Ham Radio Field Day

This being the last weekend of the month ahead of the Fourth, it’s Ham Radio Field Day.

The event is held twice a year and is sponsored by the American Radio Relay League.  Contest rules are over here; Field Day 2006 Rules (

The basics of ham radio are not difficult to learn.  With the Morse Code requirement being dropped a couple of decades back, robust citizen radio with global reach is widely accessible.

The best way to play at field day – is to use low power, a suitable antenna, and an off the grid power source.  Batteries or solar – whatever is at hand.

A low power radio is good, too.

We usually have several, including the USDX(plus) which son G2 has with him on whatever mission he’s out on (doesn’t talk about it).  You can find these radios on eBay for between $120 and $150.  Be aware of gougers, though.

The radio I’m thinking about putting on line today is my uBITX.  This radio can be had for just over $200 from HF

The uBITX is a much more capable radio mainly because of better power output at 12.volts and a much more mature receiver.  Still, any radio in a storm, huh?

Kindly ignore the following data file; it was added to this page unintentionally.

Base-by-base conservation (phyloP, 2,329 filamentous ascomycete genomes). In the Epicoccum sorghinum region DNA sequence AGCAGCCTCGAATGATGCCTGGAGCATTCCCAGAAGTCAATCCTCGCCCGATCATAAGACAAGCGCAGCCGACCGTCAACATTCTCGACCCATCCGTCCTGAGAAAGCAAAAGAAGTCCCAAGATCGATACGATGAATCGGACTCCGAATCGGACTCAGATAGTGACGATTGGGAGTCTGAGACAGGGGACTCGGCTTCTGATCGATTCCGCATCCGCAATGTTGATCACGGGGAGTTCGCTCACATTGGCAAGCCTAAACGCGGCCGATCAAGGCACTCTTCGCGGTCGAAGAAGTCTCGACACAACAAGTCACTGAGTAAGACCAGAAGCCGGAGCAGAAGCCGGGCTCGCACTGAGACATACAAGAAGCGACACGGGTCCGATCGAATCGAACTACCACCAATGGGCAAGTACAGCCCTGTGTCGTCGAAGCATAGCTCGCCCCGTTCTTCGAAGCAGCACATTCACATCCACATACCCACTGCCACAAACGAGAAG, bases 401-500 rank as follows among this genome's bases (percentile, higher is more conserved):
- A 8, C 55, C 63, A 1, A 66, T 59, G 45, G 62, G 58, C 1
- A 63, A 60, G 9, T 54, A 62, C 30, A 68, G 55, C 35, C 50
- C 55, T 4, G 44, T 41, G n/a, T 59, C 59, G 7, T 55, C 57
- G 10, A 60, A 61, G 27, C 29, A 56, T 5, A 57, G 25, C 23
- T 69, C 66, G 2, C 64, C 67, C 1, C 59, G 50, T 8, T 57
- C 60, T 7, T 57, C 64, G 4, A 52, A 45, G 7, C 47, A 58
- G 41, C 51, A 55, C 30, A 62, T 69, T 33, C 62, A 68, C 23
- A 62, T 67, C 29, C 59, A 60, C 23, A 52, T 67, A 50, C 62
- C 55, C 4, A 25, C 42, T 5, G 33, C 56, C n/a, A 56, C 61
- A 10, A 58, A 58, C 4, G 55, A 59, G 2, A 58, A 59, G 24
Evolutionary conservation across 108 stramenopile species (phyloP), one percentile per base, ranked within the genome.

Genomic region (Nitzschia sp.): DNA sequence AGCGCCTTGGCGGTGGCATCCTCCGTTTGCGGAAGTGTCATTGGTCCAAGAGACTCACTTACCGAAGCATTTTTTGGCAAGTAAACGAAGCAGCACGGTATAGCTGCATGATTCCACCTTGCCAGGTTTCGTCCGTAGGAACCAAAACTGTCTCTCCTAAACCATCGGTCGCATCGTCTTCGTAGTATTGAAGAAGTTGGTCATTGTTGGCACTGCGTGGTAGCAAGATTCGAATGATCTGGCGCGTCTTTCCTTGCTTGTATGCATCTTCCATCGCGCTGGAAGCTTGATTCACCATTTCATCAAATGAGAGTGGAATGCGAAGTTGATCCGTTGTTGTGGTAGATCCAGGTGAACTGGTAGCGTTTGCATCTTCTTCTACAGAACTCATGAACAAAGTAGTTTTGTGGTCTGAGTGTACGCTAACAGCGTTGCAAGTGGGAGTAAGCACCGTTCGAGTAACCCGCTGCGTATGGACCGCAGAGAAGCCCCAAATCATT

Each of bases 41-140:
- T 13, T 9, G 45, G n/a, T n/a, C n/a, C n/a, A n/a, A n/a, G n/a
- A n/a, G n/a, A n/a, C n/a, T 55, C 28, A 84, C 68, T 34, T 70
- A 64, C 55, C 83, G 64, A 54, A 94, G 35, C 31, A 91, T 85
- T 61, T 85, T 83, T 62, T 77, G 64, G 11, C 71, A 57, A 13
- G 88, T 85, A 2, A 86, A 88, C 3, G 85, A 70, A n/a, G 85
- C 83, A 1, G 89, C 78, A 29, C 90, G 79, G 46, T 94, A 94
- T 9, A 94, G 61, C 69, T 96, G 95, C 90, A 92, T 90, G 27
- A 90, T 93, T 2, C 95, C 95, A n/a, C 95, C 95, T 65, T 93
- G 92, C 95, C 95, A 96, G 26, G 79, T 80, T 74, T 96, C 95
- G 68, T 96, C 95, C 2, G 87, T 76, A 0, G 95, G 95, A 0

The best antenna for these kinds of exercises (I mean really portable) would be an off-center fed dipole.  135-140 feet of wire, with a balance to unbalanced transformer (4 to 1) because the antenna will be around 2oo ohms of impedance (AC resistance) and the coaxial feedline will be 50-ohms, or so.

William at the Radio Ranch is partial to the one other good antenna for such events:  An End-Fed Half Wave (EFHW).  These use a higher turns ratio for antenna matching (often 9:1) and they work quite well.  My problem with them is you need to get two ends as high as possible.

The Off-Center Fed Dipole (OFCD) will work well in an “inverted vee” (think droopy ends) off a single center support.

Whichever way you go, great weekend to look in on public parks and such.  If you see a collection of people (often looking up into trees for no obvious reason) those are likely hams.  Go say hi and tell ’em AC7X sends 73s.  *(my call sign, and 73 is the Morse abbreviation for “best regards”).

On that note, still some phantom rain in the forecast to time to fire up the riding mower and prune 3-acres of time sink.